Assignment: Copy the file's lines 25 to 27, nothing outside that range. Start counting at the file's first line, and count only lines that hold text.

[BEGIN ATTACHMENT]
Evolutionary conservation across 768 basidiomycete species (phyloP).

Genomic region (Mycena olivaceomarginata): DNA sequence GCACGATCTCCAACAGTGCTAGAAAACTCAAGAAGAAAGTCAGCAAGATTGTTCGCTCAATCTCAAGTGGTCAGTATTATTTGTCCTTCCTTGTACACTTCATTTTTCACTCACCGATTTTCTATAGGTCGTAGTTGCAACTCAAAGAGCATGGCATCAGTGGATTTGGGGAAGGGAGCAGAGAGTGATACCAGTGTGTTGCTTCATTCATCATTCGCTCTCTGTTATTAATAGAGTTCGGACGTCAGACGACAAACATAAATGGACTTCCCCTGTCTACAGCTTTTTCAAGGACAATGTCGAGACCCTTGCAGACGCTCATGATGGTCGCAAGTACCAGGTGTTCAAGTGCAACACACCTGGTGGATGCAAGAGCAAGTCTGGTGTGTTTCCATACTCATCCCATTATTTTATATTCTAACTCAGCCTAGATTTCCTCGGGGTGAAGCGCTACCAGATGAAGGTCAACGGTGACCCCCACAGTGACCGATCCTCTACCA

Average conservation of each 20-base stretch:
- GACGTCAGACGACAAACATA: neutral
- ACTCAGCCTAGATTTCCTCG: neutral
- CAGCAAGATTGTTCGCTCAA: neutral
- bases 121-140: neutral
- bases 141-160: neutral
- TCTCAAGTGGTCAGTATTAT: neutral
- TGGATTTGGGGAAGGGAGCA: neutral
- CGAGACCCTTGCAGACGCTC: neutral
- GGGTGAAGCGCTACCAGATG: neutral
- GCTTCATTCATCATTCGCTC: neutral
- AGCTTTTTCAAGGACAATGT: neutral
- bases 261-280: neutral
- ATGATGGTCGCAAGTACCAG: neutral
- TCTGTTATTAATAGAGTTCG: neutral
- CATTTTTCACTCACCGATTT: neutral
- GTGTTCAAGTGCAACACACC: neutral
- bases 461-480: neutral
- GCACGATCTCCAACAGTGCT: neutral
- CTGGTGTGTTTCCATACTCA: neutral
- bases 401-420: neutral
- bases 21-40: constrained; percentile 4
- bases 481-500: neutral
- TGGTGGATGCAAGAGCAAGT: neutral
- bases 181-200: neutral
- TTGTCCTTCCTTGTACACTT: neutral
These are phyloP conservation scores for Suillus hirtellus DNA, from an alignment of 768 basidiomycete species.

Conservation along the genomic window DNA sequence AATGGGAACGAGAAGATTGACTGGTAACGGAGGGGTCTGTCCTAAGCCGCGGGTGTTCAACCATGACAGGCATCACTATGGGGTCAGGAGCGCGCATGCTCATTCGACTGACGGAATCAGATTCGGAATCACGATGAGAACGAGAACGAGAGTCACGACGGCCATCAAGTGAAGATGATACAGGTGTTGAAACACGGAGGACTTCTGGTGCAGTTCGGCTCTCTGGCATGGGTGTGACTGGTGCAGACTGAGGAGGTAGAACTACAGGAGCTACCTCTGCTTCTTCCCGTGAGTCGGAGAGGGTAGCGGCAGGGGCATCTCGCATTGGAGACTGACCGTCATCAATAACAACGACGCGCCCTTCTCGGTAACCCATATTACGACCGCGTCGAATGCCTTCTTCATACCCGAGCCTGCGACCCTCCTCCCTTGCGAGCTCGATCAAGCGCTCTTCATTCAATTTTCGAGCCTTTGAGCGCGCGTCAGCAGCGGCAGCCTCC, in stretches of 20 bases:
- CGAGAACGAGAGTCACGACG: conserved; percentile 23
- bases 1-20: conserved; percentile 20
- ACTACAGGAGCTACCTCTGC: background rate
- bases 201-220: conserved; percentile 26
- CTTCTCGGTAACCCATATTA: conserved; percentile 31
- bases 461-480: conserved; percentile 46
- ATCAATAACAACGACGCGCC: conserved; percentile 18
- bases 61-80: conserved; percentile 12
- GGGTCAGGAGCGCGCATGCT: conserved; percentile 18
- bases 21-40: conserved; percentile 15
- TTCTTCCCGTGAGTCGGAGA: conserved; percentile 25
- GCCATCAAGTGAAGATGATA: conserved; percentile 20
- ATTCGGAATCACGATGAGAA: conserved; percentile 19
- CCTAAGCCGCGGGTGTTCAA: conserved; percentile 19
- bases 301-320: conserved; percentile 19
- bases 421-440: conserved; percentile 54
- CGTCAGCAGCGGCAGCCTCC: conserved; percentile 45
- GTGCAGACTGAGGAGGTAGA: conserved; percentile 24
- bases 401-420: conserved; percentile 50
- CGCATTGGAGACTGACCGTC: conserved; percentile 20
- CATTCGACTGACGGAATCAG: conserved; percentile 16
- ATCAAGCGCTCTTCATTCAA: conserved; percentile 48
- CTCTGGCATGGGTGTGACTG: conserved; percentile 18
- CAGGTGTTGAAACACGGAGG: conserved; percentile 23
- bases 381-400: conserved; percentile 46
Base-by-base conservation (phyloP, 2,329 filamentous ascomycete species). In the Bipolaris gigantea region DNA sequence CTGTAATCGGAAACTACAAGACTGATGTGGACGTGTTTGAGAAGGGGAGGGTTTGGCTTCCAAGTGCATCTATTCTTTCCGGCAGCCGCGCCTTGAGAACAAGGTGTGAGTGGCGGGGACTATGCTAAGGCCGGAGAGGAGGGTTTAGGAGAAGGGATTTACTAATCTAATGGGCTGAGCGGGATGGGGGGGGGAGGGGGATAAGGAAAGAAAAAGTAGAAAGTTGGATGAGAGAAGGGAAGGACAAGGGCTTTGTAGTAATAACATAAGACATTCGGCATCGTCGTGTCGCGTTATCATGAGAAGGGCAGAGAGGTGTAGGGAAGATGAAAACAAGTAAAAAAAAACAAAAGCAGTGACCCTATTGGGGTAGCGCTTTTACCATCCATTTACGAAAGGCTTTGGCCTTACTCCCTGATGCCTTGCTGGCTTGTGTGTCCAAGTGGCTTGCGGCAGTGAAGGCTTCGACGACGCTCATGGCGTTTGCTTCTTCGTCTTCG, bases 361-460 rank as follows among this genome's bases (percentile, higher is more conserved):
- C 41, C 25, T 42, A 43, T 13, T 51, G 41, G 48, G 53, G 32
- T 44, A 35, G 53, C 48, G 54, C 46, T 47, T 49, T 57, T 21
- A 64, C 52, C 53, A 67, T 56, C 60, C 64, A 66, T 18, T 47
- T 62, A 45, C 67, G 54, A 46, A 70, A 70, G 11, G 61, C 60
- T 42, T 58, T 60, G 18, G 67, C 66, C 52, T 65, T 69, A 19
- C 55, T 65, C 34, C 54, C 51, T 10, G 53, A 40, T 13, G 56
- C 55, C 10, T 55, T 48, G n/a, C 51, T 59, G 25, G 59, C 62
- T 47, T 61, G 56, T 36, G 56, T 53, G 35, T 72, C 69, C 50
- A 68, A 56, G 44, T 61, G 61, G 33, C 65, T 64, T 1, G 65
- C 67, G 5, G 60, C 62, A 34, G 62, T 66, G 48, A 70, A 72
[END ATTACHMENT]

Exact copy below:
- bases 481-500: neutral
- TGGTGGATGCAAGAGCAAGT: neutral
- bases 181-200: neutral